Sep 12, 2015

National Merit® Scholarship Corporation announces 2016 semifinalist results

Under the usual cloak of secrecy involving promises to keep information private, the National Merit© Scholarship Corporation (NMSC) released the list of state-by-state cut-off scores for merit scholarship semifinalists earlier this week.

And the District of Columbia once again holds the dubious honor of requiring the highest score in the nation, 225, for students to qualify as National Merit Semifinalists.  This is a distinction shared only by New Jersey and the “International” subset of students competing for the prize.

And if you’re wondering how it is that DC students could be held to such a high bar, join the club.  Evidently, the NMSC methodology rolls commuter and boarding students into the DC pool of competing candidates instead of assigning them to their home states.  This results in an imbalance within the competition that the NMSC has refused to correct despite complaints going back many many years.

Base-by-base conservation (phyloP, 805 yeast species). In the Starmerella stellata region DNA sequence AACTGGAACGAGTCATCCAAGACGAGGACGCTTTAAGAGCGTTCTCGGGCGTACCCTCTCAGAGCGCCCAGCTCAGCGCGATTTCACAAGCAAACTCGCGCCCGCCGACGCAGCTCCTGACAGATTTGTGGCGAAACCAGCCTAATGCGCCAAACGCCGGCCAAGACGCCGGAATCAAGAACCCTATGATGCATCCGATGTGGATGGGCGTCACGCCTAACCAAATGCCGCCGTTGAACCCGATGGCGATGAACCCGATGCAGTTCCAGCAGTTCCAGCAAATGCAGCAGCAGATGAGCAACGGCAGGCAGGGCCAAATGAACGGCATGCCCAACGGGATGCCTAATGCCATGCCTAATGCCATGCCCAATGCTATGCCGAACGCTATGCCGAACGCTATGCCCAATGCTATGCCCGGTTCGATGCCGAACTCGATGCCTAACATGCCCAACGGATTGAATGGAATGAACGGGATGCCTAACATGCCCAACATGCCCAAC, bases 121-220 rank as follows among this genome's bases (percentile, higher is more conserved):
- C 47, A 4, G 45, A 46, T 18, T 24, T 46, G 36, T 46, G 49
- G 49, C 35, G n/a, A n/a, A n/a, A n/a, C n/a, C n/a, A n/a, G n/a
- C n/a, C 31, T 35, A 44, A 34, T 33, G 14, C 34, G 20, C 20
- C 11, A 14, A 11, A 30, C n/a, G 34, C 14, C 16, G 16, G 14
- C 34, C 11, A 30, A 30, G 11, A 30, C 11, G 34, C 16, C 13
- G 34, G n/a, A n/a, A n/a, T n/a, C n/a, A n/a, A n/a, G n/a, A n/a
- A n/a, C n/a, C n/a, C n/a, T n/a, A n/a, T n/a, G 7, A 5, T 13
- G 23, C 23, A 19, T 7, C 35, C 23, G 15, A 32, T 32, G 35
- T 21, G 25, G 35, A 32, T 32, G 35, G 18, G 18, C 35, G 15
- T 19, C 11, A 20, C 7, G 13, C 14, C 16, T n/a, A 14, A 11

And the great divide between high priced private schools and the DC Public Schools is only getting bigger. This year, the District’s cut-off score jumped up a point from 224 last year, making it nearly impossible for all but the highest achieving students to have a chance at National Merit scholarships.

In contrast, students in West Virginia, Wyoming, South Dakota, and North Dakota only needed to score 202 points on the PSAT/NMSQT® to qualify for the same money and prestige. In Arkansas and Montana students with scores of 204 or better will go on to compete as semifinalists.  But for Pennsylvania, they needed 217, while in Michigan, 210 won the prize.  In New York and Washington State, 219 was the magic number; and in North Carolina, Illinois, Colorado, or Arizona, 215 was the cut-off.

On either side of the Potomac, the bar wasn’t as high that faced by DC Public Schools (DCPS) students. The qualifying score for Maryland went up one point from last year to 222, and Virginia went up by three points from 219 to 222—the same as for the high school class of 2014. 

The only other states with cut-offs even close to DC’s were California (223), Connecticut (220), and Massachusetts (223).